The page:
Israel's nukes and Iran: Beneath the hype Pt.3: McGovern & Thielmann on consequences of US silence on Israel’s nuclear weapons

9 October, 2009 — Real News Network

Intelligence experts Ray McGovern and Greg Thielmann respond to a question from the floor on the significance of Israel’s nuclear weapons arsenal in the discussion of Iran. McGovern notes that “an unpardonable mistake in US politics is to mention the Israeli arsenal as a motivation for Iran.” Adding that, “by acknowledging the Israeli nukes, one realizes that Iran is surrounded on all sides by nuclear powers. Russia to the North, Pakistan to the East, Israel to the West, and US ships in the Persian Gulf to the South.

Thielmann cautions US figures on the danger of ignoring the fact that, “between Iran and Israel, only one of these two states is currently under existential threat, and that is Iran.”

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Ray McGovern is a retired CIA officer. McGovern was employed under seven US presidents for over 27 years, presenting the morning intelligence briefings at the White House under Presidents Ronald Reagan and George H.W. Bush. McGovern was born and raised in the Bronx, graduated summa cum laude from Fordham University, received an M.A. in Russian Studies from Fordham, a certificate in Theological Studies from Georgetown University, and graduated from Harvard Business School’s Advanced Management Program.

Greg Thielmann is a Senior Fellow at the Arms Control Association, located in Washington, DC. Thielmann came to fame in 2003 when he quit his position as director of the Strategic, Proliferation and Military Affairs Office at the State Department’s Intelligence Bureau, citing the manufacturing of intelligence concerning the Iraqi government’s weapons program. He openly criticized the false information that was then used to gain support for launching the US-led invasion and occupation of Iraq. This brought an end to a 25-year career in the US foreign service officer.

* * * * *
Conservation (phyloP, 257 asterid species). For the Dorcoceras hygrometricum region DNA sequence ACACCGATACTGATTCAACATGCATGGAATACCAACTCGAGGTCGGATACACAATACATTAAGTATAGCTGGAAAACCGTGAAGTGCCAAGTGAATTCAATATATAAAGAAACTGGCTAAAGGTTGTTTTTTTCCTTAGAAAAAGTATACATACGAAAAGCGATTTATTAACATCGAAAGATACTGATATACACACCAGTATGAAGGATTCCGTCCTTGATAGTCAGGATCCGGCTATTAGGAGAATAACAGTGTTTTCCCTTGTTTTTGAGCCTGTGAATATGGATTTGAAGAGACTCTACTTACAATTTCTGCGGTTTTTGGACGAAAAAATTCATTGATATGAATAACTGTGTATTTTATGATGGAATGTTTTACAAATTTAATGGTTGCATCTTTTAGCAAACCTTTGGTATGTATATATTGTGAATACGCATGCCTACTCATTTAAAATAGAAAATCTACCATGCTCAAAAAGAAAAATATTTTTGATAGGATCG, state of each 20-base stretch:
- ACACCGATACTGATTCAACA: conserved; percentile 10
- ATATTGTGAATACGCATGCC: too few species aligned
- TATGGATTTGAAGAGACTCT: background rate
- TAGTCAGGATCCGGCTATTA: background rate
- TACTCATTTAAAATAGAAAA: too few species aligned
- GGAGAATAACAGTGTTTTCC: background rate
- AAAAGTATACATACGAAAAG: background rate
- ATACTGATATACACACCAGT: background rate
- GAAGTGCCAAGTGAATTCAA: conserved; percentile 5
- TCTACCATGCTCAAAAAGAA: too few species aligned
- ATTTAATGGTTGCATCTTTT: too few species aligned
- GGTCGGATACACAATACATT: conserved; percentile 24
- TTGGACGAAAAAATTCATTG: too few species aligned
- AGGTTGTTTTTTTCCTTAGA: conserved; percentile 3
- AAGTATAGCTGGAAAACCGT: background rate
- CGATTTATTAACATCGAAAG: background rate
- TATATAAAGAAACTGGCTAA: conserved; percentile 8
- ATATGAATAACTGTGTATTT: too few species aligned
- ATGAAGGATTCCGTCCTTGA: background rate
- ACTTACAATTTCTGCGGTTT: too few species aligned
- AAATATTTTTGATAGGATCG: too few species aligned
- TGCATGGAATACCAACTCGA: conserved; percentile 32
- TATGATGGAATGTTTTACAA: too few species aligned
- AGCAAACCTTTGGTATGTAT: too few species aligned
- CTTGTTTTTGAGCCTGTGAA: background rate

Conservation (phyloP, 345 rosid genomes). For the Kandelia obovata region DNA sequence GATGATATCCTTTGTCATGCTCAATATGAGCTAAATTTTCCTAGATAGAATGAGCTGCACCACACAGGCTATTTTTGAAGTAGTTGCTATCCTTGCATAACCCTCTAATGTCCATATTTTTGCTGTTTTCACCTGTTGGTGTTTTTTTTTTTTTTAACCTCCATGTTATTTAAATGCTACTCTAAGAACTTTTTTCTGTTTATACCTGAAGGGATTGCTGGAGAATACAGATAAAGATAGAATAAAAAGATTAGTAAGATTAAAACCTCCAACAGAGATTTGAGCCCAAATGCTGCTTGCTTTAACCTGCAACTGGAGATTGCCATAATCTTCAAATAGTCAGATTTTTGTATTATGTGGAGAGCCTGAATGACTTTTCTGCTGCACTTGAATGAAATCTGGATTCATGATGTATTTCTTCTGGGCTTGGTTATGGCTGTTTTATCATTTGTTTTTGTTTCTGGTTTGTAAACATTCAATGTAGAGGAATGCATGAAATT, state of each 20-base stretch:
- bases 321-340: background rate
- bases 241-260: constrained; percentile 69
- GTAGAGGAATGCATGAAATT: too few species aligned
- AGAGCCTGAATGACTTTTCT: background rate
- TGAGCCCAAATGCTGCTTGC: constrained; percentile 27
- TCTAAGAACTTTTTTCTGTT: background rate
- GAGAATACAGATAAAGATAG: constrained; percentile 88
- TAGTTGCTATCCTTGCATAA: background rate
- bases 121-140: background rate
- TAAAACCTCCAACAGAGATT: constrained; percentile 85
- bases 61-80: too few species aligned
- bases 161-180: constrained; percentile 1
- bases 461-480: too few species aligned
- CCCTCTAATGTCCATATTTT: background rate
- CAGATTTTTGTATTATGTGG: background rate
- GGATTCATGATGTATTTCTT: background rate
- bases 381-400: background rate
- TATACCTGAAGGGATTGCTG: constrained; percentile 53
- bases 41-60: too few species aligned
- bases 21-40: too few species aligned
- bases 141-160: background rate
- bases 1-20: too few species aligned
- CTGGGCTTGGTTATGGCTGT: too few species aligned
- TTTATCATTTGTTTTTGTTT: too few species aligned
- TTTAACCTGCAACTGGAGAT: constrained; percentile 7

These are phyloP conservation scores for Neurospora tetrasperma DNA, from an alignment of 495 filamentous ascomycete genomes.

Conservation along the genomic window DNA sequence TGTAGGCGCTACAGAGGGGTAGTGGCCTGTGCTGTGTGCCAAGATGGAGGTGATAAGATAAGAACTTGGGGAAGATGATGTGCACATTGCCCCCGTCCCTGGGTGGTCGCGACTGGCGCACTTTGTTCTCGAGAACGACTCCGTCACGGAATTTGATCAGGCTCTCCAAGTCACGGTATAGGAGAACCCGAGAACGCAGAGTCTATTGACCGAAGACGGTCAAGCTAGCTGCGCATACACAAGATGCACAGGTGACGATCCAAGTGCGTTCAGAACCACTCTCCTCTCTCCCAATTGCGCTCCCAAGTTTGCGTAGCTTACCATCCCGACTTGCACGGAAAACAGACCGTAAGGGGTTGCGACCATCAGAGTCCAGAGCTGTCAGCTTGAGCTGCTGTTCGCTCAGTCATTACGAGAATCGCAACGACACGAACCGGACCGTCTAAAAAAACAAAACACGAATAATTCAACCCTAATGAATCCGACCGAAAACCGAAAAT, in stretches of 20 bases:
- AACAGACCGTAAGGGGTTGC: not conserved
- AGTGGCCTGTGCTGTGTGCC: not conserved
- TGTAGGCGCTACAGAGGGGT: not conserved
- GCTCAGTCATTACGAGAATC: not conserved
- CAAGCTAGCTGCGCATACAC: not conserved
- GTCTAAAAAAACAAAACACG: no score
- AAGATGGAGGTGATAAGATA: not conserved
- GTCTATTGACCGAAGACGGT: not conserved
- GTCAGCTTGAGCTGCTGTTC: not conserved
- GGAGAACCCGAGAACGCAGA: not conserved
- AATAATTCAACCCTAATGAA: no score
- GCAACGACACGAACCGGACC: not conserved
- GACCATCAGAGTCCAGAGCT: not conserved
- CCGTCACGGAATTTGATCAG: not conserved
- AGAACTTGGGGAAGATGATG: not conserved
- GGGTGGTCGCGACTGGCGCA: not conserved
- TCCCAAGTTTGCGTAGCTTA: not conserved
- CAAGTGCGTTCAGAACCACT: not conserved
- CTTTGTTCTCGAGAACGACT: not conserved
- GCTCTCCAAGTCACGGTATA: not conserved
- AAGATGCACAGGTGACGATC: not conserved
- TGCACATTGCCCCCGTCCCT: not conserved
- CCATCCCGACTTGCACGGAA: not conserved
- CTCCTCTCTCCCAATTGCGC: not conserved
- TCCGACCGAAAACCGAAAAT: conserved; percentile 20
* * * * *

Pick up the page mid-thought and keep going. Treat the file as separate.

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Greater Albania: Threat of A New US-NATO sponsored Conflict In Europe By Rick Rozoff

8 October, 2009 — Global ResearchStop NATO

Europe may be perched above the precipice of its first armed conflict since NATO’s 78-day bombing war against Yugoslavia in 1999 and the resultant armed invasion of Macedonia from NATO-occupied Kosovo two years later.

With the formal accession of Albania into full NATO membership this April and the subsequent reelection victory (at least formally) of the nation’s prime minister Sali Berisha, the stage is set for completing the project of further redrawing the borders of Southeastern Europe in pursuit of a Greater Albania.

Preceding steps in this direction were the U.S.’s and NATO’s waging war against the Federal Republic of Yugoslavia a decade ago on behalf of and in collusion with the so-called Kosovo Liberation Army (KLA), a criminal violation of international law that terminated in the Serbian province of Kosovo being wrested from both Serbia and Yugoslavia.

50,000 NATO troops poured into Kosovo in June of 1999, accompanied by KLA leaders and fighters based in Albania, under the auspices of United Nations Resolution 1244 which among other matters condemned “terrorist acts by any party” and “Reaffirm[ed] the commitment of all Member States to the sovereignty and territorial integrity of the Federal Republic of Yugoslavia and the other States of the region, as set out in the Helsinki Final Act and annex 2.”
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